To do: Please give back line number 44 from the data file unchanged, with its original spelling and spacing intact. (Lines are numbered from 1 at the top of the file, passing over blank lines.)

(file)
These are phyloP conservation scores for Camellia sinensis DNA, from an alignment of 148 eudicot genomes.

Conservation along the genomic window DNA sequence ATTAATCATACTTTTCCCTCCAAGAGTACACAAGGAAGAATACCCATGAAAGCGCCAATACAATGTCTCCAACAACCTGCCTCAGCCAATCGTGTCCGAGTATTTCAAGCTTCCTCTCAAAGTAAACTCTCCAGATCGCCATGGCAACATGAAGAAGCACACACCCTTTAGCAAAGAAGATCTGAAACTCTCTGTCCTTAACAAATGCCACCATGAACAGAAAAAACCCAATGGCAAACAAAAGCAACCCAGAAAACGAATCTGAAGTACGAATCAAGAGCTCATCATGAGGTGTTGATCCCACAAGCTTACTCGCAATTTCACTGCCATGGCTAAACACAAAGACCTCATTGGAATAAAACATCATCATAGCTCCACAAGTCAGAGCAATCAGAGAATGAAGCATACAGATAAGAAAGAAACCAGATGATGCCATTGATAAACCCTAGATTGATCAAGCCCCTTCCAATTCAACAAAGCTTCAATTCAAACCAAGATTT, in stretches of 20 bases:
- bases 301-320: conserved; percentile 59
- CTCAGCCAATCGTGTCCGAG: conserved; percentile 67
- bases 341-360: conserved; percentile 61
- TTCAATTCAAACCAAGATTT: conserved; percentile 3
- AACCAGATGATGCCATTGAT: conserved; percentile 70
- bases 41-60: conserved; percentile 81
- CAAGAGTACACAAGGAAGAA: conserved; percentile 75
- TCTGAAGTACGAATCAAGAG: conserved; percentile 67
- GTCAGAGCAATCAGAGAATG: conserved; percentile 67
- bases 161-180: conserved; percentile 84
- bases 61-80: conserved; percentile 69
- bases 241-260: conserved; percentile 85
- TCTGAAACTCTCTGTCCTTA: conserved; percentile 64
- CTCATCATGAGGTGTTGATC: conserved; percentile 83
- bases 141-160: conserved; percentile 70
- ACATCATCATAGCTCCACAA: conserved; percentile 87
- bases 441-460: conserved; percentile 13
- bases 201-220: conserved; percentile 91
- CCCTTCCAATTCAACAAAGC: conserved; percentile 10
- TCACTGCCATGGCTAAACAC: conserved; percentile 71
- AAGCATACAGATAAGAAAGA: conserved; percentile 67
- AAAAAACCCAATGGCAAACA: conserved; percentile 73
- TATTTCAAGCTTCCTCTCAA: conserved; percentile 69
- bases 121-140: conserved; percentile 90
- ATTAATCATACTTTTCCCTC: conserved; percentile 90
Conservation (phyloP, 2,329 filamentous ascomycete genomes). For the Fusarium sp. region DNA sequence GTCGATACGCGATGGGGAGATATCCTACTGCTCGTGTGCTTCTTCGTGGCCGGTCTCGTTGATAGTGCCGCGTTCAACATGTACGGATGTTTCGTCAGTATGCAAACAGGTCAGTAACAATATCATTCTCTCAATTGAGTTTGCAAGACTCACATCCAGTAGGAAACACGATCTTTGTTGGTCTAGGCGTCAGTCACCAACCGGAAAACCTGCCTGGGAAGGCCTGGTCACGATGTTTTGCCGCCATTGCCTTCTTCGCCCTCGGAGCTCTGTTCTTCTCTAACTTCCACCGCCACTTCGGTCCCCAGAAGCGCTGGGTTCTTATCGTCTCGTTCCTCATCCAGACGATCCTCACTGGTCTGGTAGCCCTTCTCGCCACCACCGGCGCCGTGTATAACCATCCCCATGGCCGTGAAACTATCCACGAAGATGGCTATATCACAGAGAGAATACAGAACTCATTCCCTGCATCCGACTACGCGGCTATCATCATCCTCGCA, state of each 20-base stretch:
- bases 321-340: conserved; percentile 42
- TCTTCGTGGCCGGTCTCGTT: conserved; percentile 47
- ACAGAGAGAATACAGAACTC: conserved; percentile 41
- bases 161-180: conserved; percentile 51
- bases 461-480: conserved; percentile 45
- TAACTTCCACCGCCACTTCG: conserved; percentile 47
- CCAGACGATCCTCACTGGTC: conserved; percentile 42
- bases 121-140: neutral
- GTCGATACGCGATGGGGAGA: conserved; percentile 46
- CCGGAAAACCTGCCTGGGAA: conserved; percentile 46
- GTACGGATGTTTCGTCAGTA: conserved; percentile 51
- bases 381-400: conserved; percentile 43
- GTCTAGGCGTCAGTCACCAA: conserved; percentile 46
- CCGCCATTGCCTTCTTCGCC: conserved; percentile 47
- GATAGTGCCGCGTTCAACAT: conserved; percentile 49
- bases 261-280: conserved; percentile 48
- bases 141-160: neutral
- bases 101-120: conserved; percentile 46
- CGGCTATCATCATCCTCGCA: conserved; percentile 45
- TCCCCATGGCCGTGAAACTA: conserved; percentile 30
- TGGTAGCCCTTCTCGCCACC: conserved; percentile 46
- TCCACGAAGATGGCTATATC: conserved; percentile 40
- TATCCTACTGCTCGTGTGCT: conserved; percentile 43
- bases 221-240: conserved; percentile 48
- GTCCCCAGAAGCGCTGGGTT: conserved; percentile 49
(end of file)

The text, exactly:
- bases 261-280: conserved; percentile 48